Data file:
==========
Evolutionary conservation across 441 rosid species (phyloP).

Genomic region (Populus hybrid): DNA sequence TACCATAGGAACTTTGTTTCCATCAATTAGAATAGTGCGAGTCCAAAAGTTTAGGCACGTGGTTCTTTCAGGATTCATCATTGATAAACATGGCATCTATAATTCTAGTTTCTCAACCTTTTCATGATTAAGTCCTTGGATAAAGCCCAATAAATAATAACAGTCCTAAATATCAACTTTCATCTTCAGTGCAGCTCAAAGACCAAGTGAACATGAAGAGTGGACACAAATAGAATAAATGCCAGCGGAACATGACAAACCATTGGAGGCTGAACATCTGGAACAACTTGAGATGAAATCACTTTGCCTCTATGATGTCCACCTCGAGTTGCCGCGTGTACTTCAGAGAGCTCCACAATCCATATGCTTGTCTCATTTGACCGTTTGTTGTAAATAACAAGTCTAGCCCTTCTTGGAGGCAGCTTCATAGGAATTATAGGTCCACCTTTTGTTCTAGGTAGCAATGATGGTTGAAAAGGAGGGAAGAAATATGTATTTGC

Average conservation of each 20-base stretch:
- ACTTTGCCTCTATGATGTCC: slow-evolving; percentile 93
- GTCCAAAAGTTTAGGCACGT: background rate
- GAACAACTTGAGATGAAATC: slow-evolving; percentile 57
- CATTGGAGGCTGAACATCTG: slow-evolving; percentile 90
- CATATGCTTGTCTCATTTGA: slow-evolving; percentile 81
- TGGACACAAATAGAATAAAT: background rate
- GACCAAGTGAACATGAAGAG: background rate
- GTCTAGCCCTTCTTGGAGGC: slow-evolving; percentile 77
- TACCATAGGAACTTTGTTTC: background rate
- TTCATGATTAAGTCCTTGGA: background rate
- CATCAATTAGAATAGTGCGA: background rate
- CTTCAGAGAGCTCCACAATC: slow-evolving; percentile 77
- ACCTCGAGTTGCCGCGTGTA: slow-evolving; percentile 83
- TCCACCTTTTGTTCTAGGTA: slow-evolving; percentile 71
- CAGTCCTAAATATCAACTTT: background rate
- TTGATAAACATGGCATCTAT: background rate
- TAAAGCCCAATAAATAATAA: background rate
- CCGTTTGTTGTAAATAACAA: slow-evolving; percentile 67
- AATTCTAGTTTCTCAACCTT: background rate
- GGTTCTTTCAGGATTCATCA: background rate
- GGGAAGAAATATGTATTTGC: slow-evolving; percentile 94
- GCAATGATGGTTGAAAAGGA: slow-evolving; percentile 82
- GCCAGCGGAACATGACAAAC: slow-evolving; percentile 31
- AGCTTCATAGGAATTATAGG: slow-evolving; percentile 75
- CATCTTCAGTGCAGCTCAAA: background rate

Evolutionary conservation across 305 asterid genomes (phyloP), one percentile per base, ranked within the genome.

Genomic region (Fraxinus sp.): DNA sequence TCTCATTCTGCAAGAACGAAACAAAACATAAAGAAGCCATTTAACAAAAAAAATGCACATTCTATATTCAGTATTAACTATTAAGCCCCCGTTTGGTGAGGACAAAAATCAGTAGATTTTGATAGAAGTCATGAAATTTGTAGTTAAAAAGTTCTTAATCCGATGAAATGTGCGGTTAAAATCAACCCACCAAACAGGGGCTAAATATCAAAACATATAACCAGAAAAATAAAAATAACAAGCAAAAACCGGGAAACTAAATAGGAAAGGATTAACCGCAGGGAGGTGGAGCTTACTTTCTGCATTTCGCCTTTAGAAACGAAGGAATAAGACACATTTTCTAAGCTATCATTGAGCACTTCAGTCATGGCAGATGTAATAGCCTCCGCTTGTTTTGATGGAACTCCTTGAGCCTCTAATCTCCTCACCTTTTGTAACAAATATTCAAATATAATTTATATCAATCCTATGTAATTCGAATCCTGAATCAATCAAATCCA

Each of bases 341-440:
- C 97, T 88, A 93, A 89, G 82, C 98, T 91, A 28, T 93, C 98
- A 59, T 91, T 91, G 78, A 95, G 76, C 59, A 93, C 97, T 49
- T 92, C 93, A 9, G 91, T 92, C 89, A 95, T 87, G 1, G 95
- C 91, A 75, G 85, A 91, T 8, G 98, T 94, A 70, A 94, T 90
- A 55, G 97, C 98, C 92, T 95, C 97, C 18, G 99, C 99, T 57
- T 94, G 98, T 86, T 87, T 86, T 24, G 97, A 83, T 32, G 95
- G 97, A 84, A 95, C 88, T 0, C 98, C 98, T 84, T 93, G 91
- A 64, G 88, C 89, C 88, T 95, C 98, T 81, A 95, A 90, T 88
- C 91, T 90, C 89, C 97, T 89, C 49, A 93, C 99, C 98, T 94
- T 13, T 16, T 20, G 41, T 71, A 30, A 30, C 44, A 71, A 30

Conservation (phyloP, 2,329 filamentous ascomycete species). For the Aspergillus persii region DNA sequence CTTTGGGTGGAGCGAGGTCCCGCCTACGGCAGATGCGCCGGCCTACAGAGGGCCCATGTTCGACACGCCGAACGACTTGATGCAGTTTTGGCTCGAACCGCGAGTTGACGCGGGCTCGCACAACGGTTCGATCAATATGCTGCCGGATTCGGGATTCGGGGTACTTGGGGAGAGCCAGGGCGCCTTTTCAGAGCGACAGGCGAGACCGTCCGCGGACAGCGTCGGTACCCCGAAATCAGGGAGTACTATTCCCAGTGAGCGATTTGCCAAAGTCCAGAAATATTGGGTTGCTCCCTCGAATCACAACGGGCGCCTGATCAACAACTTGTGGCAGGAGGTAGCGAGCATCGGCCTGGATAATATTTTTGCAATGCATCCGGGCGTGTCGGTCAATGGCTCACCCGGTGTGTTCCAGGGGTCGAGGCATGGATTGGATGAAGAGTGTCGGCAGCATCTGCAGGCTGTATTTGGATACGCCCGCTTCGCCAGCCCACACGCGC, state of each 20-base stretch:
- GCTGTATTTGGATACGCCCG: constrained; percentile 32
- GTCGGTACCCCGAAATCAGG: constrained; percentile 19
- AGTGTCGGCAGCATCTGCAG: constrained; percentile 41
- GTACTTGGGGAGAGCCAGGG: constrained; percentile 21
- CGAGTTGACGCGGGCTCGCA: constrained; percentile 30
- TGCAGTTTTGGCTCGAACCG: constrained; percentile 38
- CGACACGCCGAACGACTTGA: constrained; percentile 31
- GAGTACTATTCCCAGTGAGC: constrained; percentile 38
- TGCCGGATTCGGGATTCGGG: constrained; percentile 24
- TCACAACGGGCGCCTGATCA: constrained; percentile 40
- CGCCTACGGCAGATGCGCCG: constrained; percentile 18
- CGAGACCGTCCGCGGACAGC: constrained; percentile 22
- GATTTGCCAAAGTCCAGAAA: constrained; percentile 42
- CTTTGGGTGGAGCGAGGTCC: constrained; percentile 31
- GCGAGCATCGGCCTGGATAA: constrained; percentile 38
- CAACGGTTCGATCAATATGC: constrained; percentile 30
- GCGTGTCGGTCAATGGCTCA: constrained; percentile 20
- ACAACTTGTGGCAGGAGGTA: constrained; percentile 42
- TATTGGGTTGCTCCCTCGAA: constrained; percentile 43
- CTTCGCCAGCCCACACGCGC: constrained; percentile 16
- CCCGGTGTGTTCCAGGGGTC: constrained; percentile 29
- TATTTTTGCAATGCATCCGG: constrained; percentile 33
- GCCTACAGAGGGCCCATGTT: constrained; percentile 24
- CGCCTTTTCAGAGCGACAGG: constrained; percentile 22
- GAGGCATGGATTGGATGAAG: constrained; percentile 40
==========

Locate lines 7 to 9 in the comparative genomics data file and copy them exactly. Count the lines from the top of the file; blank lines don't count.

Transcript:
- CATTGGAGGCTGAACATCTG: slow-evolving; percentile 90
- CATATGCTTGTCTCATTTGA: slow-evolving; percentile 81
- TGGACACAAATAGAATAAAT: background rate